TRIANGLE, Virginia -- Senior State Department officials and Marine Corps leaders celebrated the 100th anniversary of Diplomatic Security Service and the 70th anniversary of the Marine Corps Embassy Security Group working alongside the Diplomatic Security Service at the National Museum of the Marine Corps in Triangle, Virginia, June 29, 2016.
“Today’s event celebrates the centennial of diplomatic security and the relationship between Diplomatic Security Services and the Marine Corps,” said Brig. Gen. Christopher J. Mahoney, the director of Strategy and Plans Division, Plans, Policies and Operations, Headquarters Marine Corps. “There’s a historical nature to it and partnership aspect between a Department of Defense and Department of State entity that is significant.”
The MCESG was incepted from the Foreign Service Act of 1946, which authorized the Secretary of Navy to assign Marines to serve as security guards under the supervision of the senior diplomatic officer at diplomatic posts.
“The most important thing about Marine Security Guard is providing that security to enable diplomacy to happen so it never gets to the point where Marines have to go in force,” said Mahoney. “Those security guards that provide protection for people, for the premises and for sensitive information and gear, enable diplomacy to happen so that forceful means aren’t required.”
The Diplomatic Security Service, the security section of the Department of State that takes charge of U.S. law enforcement abroad in dealings with U.S. diplomacy and foreign dignitaries, has been working with the MCESG since its inception. During the ceremony, representatives from both the Marine Corps and the DSS spoke on behalf of the joint efforts between the two, followed by a gift exchange and cake-cutting ceremony.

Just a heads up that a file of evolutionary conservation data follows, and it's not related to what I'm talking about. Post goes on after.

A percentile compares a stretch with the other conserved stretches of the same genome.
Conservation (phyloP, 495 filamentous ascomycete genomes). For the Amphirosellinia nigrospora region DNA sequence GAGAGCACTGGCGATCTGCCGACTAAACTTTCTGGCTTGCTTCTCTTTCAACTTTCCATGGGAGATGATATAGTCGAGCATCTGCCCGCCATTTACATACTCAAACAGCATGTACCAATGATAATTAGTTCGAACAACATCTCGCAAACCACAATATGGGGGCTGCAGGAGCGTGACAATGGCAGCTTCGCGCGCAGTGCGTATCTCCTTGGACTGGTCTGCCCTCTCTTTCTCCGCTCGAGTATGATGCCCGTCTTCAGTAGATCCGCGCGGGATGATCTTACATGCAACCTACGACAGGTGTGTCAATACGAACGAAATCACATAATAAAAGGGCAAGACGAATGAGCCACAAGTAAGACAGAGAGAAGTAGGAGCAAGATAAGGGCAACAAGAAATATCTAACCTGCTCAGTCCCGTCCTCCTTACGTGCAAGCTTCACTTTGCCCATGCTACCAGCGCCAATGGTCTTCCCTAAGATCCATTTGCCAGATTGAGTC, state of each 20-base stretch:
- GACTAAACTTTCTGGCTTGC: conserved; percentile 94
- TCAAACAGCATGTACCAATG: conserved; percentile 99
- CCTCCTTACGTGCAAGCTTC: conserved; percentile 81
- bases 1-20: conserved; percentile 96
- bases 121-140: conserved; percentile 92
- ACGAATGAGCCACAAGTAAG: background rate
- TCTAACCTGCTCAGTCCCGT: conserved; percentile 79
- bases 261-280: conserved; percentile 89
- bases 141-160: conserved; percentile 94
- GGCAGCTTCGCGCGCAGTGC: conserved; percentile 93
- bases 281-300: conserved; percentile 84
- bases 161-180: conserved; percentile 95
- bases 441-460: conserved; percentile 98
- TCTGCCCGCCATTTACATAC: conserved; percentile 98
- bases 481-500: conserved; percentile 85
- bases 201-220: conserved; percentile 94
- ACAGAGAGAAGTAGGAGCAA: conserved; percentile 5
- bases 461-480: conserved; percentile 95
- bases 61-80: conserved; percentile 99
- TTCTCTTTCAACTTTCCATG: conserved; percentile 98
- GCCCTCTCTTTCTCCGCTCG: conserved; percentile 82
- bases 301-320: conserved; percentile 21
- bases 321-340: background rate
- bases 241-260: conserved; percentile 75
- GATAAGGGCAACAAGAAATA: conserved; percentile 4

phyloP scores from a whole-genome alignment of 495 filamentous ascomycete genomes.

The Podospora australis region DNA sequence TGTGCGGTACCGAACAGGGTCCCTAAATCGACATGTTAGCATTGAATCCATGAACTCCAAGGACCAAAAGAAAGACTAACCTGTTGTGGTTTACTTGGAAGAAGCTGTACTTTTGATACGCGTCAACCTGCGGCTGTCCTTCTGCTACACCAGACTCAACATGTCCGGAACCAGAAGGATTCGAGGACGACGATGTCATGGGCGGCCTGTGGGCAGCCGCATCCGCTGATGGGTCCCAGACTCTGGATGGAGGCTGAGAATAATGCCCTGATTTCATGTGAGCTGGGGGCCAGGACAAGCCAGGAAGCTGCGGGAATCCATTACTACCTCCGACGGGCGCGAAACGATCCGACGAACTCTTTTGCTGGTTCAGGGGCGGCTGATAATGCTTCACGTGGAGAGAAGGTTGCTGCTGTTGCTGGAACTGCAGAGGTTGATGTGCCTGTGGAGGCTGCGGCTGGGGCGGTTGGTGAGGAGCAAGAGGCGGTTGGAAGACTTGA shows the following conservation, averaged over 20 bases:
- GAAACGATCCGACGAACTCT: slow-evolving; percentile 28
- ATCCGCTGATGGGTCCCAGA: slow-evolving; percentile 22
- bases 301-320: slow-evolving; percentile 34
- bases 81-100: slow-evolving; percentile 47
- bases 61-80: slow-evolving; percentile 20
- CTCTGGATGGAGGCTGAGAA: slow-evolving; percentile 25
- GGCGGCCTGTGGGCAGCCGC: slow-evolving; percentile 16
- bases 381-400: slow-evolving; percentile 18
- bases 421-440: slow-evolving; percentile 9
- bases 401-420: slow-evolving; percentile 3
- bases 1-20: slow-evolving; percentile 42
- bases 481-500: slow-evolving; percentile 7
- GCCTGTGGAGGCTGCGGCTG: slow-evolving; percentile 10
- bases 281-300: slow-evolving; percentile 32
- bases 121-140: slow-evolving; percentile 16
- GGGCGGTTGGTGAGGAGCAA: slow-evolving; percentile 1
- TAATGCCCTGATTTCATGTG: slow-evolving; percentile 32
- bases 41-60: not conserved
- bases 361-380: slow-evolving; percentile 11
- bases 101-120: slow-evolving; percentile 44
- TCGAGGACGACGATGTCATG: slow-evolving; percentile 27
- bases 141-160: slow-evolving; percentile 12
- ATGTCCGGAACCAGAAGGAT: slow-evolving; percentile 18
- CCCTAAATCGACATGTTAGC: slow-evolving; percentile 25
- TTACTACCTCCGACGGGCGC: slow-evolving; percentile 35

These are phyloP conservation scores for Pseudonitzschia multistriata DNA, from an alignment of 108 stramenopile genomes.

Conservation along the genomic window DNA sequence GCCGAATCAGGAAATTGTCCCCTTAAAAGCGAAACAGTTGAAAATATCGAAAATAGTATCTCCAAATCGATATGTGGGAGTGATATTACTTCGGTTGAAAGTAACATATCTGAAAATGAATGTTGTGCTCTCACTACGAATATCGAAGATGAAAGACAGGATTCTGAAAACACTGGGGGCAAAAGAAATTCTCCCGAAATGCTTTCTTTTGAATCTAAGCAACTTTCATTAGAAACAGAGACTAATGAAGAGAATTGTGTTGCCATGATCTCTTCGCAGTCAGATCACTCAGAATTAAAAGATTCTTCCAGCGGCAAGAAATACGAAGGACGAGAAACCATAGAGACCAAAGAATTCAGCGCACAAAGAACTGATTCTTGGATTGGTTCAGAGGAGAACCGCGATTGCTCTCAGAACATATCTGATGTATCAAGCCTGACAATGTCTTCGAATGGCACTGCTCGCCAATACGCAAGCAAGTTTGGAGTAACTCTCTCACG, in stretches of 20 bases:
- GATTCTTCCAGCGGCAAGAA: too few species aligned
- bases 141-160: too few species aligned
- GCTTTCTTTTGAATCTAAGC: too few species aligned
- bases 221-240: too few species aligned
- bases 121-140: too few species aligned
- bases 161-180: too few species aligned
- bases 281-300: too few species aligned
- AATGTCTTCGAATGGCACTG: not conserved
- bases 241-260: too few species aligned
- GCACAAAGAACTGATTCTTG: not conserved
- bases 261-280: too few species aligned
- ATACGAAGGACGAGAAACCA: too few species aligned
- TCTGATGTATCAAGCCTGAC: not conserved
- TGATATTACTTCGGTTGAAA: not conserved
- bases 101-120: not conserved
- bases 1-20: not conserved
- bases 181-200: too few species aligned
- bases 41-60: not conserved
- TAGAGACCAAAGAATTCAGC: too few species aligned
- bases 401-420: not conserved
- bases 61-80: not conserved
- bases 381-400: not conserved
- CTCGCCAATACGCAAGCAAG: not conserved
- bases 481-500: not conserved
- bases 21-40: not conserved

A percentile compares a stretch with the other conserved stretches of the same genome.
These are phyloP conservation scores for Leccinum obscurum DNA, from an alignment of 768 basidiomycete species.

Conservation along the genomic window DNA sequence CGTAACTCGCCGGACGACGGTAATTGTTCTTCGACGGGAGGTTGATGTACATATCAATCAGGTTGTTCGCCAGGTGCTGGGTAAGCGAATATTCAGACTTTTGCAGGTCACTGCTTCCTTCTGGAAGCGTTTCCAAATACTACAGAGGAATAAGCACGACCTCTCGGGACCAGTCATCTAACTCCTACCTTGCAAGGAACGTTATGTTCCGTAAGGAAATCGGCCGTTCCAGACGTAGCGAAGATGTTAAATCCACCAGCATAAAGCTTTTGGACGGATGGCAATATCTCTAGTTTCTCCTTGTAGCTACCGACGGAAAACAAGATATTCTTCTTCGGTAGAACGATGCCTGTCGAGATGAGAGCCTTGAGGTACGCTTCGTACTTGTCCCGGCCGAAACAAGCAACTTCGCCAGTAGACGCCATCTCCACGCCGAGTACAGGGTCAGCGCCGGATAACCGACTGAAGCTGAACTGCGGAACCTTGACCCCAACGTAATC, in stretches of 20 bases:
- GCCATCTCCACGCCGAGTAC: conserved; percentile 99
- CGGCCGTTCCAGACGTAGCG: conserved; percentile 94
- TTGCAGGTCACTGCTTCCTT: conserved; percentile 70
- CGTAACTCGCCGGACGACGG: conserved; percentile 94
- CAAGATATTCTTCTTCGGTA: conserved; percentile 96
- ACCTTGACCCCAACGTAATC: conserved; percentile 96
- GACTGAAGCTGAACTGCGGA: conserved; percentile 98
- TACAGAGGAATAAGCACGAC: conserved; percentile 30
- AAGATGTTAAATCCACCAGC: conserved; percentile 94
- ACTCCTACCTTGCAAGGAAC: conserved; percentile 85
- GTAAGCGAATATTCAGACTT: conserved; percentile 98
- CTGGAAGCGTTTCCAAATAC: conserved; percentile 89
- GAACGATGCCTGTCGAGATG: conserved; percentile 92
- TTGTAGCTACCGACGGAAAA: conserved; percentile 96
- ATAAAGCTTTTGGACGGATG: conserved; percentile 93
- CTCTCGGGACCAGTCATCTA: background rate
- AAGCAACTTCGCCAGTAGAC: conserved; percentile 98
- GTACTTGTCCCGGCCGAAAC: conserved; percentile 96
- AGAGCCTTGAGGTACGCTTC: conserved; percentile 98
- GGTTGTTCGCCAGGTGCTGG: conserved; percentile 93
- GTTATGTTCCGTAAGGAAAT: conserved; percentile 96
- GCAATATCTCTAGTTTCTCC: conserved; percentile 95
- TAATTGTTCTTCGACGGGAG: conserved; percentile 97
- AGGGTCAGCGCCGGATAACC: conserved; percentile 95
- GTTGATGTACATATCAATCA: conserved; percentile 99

“The Marine Security Guards and the Regional Security Officers have had a relationship now for 70 years and like any relationship it grows depending on what goes on around you,” said Bill A. Miller, the director of the DSS. “As we’ve seen the threat grow, the hostile intelligence threat grows and the growth of terrorist activity directed against our missions we’ve had to become that much more adapt at defeating it.”
Marines lead the way in foreign security because of their ability and history of engaging in difficult missions, according to Miller.
“That’s one of the things that makes the Marine Corps special,” said Miller. “Around the world we are in posts that are very difficult to serve in, and the Marines give us depth that allows us to ensure that we can protect our mission, we can protect our citizens, we can protect our foreign service to the extent that they deserve to be protected.”
The Marines adaptability and versatility increases their ability to serve U.S. representatives at embassies across the world, according to Miller.
“I can tell you right now the Marines are more highly trained, better prepared, better resourced than they’ve ever been, and that gives us an opportunity to ensure that our people are given the chance to do their jobs as diplomats,” said Miller. “To serve with the Marine Security Guard is an honor for me not only as a former Marine but also as a member of the Department of State in the Diplomatic Security Service.”